After Suttle Lake is your last curve in the road for awhile and its all downhill until you arrive in Sisters. I’d like to tell you a little more about Oregon’s roads. The Oregon Department of Transportation, also known as ODOT, recently updated this historic highway and works hard year round to maintain Oregon’s complex road network. ODOT, along with Travel Oregon, also provides information for the road trippers of Oregon just like us. Without them, the excitement of these road trips would be a lot less…exciting. This McKenzie Pass/Santiam Pass National Scenic Byway is designated by the federal government for its cultural, historic and natural beauty. If you pick up the Oregon Scenic Byways Driving Guide, you can get detailed information about each of the 6 National Scenic Byways in Oregon, 4 All-American Roads, 9 Oregon State Scenic Byways and 10 Oregon Tour Routes. If you prefer to cycle your way around, Oregon has 17 state scenic bikeways. Stop at any Oregon tourism information center to learn more about experiencing Oregon’s roads, and send us a comment about what roads in Oregon that you want to hear about next!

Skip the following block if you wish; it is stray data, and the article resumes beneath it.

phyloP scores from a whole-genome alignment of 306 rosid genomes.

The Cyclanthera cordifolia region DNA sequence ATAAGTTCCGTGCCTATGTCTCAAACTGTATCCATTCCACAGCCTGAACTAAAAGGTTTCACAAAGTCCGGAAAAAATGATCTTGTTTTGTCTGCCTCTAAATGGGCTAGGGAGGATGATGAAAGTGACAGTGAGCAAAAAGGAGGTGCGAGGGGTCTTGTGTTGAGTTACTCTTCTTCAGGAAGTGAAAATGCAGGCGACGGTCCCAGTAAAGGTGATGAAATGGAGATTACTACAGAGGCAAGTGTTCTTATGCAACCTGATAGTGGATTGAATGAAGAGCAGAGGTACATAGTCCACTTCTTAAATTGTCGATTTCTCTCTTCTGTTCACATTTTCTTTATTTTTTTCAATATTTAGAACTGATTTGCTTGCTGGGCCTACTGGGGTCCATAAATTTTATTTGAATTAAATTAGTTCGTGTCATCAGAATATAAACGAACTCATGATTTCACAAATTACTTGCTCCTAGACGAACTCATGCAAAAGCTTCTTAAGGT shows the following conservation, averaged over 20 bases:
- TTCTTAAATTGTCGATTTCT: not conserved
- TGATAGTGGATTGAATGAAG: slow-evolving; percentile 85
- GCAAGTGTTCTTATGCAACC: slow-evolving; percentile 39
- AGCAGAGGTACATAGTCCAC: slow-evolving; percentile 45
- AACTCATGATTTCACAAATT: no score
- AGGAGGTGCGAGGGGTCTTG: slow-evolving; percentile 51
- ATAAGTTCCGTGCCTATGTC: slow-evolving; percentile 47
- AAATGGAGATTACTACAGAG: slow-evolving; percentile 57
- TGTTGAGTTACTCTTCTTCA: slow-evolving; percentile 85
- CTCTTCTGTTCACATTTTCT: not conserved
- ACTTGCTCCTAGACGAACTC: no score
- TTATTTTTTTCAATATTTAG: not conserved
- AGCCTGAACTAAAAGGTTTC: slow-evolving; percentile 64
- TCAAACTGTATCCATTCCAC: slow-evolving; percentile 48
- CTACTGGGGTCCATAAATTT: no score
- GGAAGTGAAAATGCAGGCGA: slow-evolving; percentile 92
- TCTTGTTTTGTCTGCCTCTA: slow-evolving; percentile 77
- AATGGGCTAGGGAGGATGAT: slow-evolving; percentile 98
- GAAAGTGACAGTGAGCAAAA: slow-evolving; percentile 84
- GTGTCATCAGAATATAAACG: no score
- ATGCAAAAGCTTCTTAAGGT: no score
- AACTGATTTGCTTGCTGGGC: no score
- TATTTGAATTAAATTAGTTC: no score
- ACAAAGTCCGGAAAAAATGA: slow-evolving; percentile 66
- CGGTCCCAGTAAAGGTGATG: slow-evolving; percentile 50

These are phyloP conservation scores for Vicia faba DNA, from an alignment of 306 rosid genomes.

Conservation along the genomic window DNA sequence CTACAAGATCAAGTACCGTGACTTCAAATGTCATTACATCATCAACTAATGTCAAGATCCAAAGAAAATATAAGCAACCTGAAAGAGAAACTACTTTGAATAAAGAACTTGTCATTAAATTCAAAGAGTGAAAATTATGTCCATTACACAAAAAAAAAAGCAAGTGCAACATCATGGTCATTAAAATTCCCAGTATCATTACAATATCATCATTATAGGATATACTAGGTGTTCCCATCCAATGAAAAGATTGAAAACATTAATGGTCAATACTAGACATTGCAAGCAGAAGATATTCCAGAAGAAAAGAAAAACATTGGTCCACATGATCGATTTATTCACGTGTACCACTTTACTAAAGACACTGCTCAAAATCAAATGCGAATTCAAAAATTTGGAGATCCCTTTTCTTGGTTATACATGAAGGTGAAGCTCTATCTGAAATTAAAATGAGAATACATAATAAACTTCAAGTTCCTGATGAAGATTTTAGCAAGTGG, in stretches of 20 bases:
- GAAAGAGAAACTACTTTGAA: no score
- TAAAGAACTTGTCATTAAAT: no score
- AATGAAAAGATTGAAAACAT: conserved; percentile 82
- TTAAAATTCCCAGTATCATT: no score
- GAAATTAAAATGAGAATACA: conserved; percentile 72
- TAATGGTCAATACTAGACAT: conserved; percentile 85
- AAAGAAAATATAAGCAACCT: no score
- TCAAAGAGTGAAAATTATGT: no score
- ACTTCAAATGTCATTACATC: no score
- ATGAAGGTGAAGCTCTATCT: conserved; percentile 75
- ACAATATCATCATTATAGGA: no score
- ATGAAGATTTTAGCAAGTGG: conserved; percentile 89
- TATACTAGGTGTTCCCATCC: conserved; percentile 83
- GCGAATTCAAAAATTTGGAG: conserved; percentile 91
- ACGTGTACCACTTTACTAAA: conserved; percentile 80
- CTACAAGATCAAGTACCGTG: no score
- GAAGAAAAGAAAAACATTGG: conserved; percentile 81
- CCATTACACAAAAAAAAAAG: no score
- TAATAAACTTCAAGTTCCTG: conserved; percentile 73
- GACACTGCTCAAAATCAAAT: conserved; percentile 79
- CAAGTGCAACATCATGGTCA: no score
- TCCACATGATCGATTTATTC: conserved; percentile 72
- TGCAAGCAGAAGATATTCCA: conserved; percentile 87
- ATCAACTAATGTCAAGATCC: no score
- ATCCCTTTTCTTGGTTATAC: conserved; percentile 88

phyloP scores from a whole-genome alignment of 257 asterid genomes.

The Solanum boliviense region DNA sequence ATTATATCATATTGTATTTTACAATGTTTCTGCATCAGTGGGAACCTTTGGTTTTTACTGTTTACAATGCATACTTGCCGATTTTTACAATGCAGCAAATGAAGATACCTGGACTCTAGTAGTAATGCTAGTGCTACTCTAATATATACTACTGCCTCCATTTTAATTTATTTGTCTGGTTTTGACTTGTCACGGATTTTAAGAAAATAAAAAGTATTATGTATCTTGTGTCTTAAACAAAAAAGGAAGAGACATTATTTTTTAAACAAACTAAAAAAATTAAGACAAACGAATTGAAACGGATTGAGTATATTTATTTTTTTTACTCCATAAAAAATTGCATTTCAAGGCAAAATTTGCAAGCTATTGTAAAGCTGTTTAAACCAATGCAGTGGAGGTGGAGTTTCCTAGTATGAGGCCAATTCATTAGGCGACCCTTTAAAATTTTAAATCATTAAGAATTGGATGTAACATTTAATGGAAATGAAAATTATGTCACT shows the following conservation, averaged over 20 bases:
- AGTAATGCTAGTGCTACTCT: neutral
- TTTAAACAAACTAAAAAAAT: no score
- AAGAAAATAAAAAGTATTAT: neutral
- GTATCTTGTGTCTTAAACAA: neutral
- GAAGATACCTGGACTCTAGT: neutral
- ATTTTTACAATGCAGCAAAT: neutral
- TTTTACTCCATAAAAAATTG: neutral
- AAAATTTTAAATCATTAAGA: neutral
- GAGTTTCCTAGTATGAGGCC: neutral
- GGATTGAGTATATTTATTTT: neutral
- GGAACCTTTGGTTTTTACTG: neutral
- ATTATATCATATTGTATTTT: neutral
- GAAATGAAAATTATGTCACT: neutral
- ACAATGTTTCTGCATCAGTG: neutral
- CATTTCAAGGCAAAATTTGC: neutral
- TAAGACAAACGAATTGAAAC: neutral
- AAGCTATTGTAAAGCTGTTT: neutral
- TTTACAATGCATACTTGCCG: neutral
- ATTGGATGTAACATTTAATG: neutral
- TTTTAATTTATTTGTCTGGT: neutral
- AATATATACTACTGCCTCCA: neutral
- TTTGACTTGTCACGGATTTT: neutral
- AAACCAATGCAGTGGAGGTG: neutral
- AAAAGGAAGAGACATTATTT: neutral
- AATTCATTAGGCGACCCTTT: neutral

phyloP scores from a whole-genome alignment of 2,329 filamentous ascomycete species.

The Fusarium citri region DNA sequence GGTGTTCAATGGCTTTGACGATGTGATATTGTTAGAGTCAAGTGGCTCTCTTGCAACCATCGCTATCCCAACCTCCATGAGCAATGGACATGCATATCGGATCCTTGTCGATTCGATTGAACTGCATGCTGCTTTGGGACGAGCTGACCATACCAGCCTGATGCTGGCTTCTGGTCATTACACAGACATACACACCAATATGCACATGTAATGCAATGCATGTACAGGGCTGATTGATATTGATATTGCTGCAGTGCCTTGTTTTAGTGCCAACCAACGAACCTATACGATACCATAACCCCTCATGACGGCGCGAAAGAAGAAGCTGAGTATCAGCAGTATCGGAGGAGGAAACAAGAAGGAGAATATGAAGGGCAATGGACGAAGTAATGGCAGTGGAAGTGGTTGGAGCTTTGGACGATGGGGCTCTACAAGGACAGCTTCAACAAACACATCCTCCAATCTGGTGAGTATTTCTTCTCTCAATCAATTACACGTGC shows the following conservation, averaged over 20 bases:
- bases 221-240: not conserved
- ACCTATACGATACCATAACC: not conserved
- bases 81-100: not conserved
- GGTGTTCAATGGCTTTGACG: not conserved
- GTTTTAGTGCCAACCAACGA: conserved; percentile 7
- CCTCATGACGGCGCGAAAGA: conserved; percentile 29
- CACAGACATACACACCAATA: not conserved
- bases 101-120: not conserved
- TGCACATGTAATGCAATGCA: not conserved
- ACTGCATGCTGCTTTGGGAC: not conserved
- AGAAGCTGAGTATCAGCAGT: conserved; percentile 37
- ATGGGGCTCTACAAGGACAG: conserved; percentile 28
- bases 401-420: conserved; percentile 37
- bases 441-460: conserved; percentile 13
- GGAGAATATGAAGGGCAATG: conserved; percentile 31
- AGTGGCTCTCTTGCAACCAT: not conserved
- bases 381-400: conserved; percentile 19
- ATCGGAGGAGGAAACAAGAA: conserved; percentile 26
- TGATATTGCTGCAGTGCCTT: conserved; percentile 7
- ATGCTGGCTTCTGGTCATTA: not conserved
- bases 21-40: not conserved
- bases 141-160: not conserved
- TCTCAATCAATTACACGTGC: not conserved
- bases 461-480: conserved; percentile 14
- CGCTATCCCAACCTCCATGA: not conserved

Further down the road is the turn off for a side trip to the Metolius River headwaters and Camp Sherman. While I don’t have audio planned for that trip, I’ll go ahead and tell you a little about it. The Metolius River, named for the Warm Springs Indian word for white salmon, is a tributary of the Deschutes River and originates from under Black Butte. This river travels northeast through the Deschutes National Forest and the Warm Springs Indian Reservation towards what is now Lake Billy Chinook, a reservoir popular for summertime recreation. Along its’ 29 mile journey, the river carves out canyons over 1000 feet deep. In 1988, the entire Metolius was designated a Wild and Scenic River and today offers some of the clearest water and enjoyable fly fishing in the entire state. When you arrive at the headwaters of the Metolius, near Riverside Campground, you are greeted with a plaque recognizing the Civilian Conservation Corps, or CCC. At this location, known as Camp Sisters Company 1454, young men lived at this location while working to complete conservation projects and assist with land management between 1933 and 1942. Traveling on roads alongside the river, you can explore the area as the Metolius winds through the vacation town of Camp Sherman. You can camp at one of the multiple campgrounds, and also learn about the life cycle of the fish raised at Wizard Falls Fish Hatchery.